Alicia Brewer said, “One really nice thing is that the herbs aren’t horrible to drink like most of the Chinese decoctions I’d had in the past and have a pleasant cinnamon taste.”
And Alan Schwinn told us that he thought it was “an appeasing, tasty and seemingly effective cup of tea.”

Give It a Shot, And Get to The Next Level

Ok, enough of our shameless plugging. We’re just very proud of the results this stuff gets, as you can probably sense. So if you’d like to try some out, you can choose your options here.

References


[1] Gleim, GW & McHugh, MP (1997). Flexibility and its effects on sports injury and performance. Sports Medicine, 24(5), 289-99
[2] Surberg PR (1983) flexibility exercise re-examined. Athl Tr 18:37-40.
[3] Jones BH (1997). The role of medical surveillance and research in army injury prevention. American College of Sports Medicine Conference abstract, Denver.
[4] McCallister TL, et. al. (2004). Days of rest between stretching bouts increased hamstring flexibility. Journal of Athletic Training. Supplement 39(2), 99-100.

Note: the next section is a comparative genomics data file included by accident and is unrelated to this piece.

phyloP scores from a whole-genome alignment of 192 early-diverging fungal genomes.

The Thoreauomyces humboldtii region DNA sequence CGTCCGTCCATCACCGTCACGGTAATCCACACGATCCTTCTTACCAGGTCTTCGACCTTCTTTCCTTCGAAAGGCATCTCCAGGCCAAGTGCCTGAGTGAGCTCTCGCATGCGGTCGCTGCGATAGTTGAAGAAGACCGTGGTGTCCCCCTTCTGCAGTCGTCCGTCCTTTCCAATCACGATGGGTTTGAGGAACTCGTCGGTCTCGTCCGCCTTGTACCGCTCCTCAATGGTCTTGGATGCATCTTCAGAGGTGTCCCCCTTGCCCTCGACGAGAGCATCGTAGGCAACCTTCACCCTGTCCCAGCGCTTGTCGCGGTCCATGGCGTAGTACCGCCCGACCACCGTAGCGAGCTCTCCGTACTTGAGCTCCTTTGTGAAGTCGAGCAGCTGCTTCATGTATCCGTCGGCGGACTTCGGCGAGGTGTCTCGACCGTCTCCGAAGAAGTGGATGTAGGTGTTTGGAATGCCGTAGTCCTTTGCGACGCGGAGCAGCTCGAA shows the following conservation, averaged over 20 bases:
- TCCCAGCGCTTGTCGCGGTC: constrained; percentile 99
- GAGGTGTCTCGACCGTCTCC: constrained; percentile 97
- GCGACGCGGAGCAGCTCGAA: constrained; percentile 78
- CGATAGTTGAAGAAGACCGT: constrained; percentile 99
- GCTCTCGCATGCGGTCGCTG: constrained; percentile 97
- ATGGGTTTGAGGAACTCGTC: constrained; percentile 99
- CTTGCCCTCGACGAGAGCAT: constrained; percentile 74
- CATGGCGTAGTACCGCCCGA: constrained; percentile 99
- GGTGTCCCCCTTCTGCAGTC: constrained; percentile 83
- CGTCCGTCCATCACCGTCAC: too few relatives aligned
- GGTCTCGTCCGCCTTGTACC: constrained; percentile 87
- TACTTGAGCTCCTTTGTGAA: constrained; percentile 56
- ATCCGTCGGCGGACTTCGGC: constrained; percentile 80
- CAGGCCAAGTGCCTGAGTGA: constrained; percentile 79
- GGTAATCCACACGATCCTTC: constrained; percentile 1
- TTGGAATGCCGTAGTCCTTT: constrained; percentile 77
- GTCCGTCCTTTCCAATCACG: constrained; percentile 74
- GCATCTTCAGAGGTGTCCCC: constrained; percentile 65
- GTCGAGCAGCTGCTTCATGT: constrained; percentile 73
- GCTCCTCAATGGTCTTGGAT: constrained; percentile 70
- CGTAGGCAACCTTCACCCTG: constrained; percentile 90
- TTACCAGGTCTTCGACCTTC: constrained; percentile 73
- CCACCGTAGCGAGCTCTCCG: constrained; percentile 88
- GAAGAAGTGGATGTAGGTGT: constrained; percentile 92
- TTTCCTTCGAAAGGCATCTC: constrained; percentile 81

[5] Brodowicz, G.R., R. Welsh, and J Wallis. Comparison of stretching with ice, stretching with heat, or stretching alone on hamstring flexibility. J. Athl. Training. 31:324-27. 1996
[6] Shrier I. Does stretching improve performance? A systematic and critical revie of the literature. Clin J Sport Med. 2004 Sep;14(5):267-73.
[7] Behm, D.G., Bambury, A., Cahill, F., Power, K. Effect of acute static stretching on force, balance, reaction time, and movement time. Med Sci Sports Exerc. Aug;36(8):1397-402. 2004
[8] Yamaguchi, T., Ishii, K. Effects of static stretching for 30 seconds and dynamic stretching on leg extension power. J. Strength Cond. Res. Aug;19(3):677-83. 2005
[9] Cramer, J.T., Housh, T.J., Weir, J.P., Johnson, G.O., Coburn, J.W., Beck, T.W. The acute effects of static stretching on peak torque, mean power output, electromyography, and mechanomyography. Eur. J. Appl. Physiol. Mar;93(5-4):530-9. 2005.